Tribal Colleges Tackle Education for AllNov 15th, 2009 | By mambler | Category: 21-2: K-12 Education, Winter 2009, Editor's Essay, Opinion
Every day, tribal colleges greet new students who consider themselves failures, unable to learn. In fact, it is often the K-12 educational system that has failed to serve these students. Research points to many explanations for the problems with education throughout our country. While many of the issues can be found anywhere, some are specific to Indian students and involve their people’s history with assimilation, racism, and ignorance.
Education has too often been used as a weapon against tribal cultures, forcing students to choose at a young age between being Indian and being educated. As a result, some people in reservation communities resent family members who embrace education.
School can be an uncomfortable place at best and a dangerous place at worst in reservation border towns. Fellow students still might call their classmates “prairie nigger” or “chief.” Thanksgiving often is a painful time of year when well-meaning teachers ask children to dress up as pilgrims or Indians with construction paper headdresses. Many textbooks still either ignore Indians or treat them as savage obstacles to Western progress.
High school civics classes include federal, state, and local governments, ignoring tribal governments. When non-Indians first learn about tribal sovereignty as adults, it is often in the context of battles over water rights, wildlife management, casinos, or other polarizing issues.
A 2001 U. S. Commission on Civil Rights study said, “One of the reasons that Indian students dropped out of school was that schools provided Indian students with no role models or curricula that was inclusive of Indian culture or of relevance to Indian students.”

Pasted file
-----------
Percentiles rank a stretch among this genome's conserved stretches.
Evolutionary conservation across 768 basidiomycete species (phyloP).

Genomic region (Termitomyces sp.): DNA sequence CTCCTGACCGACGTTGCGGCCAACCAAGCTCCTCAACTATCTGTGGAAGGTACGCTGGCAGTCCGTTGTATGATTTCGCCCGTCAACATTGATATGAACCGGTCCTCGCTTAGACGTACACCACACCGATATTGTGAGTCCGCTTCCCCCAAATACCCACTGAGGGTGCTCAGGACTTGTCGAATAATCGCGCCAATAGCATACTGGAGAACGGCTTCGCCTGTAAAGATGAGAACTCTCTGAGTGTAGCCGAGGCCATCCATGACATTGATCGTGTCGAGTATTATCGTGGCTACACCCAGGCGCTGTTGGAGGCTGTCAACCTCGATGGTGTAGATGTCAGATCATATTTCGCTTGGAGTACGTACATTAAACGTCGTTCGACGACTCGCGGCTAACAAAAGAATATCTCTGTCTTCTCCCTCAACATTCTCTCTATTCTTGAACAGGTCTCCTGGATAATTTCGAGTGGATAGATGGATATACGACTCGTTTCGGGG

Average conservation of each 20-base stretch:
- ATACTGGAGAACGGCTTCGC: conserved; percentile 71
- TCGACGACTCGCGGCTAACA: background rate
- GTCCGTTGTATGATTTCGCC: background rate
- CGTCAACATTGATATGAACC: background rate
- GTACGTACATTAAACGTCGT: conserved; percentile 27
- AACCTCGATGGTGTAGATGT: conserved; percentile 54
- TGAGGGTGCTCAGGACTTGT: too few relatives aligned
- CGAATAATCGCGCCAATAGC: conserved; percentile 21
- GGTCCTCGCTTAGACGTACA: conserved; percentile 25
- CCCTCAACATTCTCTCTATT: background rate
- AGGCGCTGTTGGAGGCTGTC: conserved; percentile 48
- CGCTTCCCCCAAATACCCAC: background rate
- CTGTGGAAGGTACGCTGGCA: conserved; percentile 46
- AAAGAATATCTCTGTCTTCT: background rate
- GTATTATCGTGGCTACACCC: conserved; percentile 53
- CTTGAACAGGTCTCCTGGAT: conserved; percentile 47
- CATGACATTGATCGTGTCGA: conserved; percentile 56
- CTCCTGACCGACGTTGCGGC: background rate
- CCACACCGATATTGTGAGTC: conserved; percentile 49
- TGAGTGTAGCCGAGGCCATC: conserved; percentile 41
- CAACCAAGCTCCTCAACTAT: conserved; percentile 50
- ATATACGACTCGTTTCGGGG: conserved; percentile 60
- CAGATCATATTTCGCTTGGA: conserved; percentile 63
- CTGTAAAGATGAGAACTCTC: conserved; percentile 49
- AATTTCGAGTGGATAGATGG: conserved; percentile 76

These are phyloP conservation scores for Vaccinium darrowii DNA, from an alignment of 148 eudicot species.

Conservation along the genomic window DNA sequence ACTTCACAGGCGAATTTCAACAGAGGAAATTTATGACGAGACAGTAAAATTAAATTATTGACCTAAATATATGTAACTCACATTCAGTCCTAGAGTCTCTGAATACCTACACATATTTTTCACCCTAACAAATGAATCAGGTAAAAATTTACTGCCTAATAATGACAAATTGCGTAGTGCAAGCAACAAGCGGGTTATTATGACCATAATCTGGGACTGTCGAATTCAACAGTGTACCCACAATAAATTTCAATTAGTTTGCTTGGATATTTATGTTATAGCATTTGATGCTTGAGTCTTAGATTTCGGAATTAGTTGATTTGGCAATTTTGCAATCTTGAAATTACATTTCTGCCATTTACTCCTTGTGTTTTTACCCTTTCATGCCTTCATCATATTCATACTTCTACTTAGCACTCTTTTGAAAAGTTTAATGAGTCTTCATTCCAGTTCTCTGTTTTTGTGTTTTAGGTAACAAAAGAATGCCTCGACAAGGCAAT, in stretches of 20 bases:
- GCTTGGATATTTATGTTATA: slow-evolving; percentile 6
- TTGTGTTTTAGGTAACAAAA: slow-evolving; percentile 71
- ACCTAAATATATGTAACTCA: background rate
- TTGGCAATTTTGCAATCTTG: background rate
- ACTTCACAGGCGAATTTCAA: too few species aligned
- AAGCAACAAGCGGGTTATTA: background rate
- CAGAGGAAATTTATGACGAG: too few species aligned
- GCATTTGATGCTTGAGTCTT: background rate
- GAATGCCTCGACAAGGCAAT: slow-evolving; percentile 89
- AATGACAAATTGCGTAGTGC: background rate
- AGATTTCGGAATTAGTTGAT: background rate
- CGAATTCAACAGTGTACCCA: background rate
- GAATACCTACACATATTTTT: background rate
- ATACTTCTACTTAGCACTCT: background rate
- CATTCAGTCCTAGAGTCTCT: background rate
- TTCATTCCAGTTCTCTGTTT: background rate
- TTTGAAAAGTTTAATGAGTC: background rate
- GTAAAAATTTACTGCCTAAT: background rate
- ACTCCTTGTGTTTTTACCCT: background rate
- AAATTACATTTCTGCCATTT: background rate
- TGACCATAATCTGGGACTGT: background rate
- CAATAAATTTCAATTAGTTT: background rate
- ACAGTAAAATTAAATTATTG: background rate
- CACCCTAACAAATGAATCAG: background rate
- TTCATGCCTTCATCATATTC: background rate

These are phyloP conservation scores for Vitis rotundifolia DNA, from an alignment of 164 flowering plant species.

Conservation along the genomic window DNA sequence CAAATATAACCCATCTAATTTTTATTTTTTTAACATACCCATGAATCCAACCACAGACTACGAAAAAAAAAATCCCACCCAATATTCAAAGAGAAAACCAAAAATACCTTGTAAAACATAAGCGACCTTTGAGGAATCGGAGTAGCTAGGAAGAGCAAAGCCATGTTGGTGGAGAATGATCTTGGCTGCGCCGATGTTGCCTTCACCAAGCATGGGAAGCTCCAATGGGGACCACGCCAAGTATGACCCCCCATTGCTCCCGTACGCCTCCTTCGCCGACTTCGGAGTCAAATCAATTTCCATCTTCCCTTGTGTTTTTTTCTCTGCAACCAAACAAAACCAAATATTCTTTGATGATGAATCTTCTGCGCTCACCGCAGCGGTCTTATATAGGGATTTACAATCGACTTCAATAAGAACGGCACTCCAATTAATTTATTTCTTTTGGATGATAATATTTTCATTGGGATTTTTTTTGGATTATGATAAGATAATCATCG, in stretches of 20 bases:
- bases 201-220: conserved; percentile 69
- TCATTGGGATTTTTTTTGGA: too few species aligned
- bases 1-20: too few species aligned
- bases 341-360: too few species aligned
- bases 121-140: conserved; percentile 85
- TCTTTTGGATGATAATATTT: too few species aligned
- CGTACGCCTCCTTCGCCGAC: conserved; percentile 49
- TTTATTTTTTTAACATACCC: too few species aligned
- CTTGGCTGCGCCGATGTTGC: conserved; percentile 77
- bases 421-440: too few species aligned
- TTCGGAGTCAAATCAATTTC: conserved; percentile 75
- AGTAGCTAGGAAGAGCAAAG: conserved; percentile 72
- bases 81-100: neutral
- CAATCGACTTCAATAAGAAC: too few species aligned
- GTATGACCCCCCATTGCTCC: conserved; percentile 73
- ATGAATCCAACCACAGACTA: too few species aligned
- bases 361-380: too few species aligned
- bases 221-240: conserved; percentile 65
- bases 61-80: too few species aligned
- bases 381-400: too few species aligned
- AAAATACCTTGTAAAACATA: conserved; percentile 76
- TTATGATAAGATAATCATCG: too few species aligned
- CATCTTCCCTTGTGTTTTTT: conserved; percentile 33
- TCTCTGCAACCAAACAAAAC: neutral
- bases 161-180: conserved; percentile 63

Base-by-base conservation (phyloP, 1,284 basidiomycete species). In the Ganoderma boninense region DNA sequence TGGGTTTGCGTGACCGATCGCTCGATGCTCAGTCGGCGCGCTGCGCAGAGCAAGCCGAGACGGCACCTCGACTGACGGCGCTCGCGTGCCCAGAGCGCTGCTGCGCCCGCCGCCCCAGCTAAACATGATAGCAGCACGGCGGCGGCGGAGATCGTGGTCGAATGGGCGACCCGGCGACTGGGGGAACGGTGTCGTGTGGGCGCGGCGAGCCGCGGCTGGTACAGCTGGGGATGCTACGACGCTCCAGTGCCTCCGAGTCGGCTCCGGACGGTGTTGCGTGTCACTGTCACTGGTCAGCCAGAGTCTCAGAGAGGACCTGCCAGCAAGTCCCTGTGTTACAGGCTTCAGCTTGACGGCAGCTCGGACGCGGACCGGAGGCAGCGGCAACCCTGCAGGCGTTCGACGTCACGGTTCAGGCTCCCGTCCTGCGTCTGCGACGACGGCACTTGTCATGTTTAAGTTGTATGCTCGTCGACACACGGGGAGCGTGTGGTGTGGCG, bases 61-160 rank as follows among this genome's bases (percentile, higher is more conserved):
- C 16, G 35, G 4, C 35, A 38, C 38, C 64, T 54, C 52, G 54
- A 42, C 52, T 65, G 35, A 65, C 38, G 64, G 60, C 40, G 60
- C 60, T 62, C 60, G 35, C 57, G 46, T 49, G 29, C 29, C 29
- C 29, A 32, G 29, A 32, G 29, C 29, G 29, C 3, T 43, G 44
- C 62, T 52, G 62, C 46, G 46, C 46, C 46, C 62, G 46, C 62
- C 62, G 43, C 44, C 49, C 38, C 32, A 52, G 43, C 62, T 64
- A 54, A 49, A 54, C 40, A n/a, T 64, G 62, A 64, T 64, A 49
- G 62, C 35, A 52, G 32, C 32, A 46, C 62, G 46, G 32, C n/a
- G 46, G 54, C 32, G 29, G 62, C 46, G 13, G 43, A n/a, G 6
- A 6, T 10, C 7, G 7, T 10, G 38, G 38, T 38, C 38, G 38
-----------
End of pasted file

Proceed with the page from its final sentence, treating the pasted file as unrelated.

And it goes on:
In Montana, however, the governor and the state legislature in 2005 provided funding for Indian Education for All in an attempt to address the ignorance that lies beneath the fears and resentments. They asked the seven tribal colleges in the state to create curriculum material for K-12 schools in every community, not just reservation communities.
The students have always learned about women’s suffrage, pioneers, and gold miners, but now all the students will also learn about the distinct tribal histories and heroes of the state’s Salish, Kootenai, Blackfeet, Assiniboine, White Clay, Nakota, Northern Cheyenne, Chippewa Cree, and Crow people. Scholars say that such education will also help with the dropout problem.
This issue explores a variety of other approaches being used by TCUs to address preK-12 education, and many others exist that were not included. They host summer enrichment programs to expose students to college campuses, to exciting career options in fields such as aviation and space, and to cultural traditions in science and technology.
They provide professional training to American Indian teachers and administrators, who become role models. As the tribal colleges and universities work to transform individual lives, they also strive to transform the educational experience for their entire communities.
Marjane Ambler was editor of Tribal College Journal from 1995-2006. She is now a freelance writer based in Atlantic City, WY. For information about the Montana Indian Education for All initiative, see http://www.opi.state.mt.us/ and TCJ, Vol. 17, No. 4.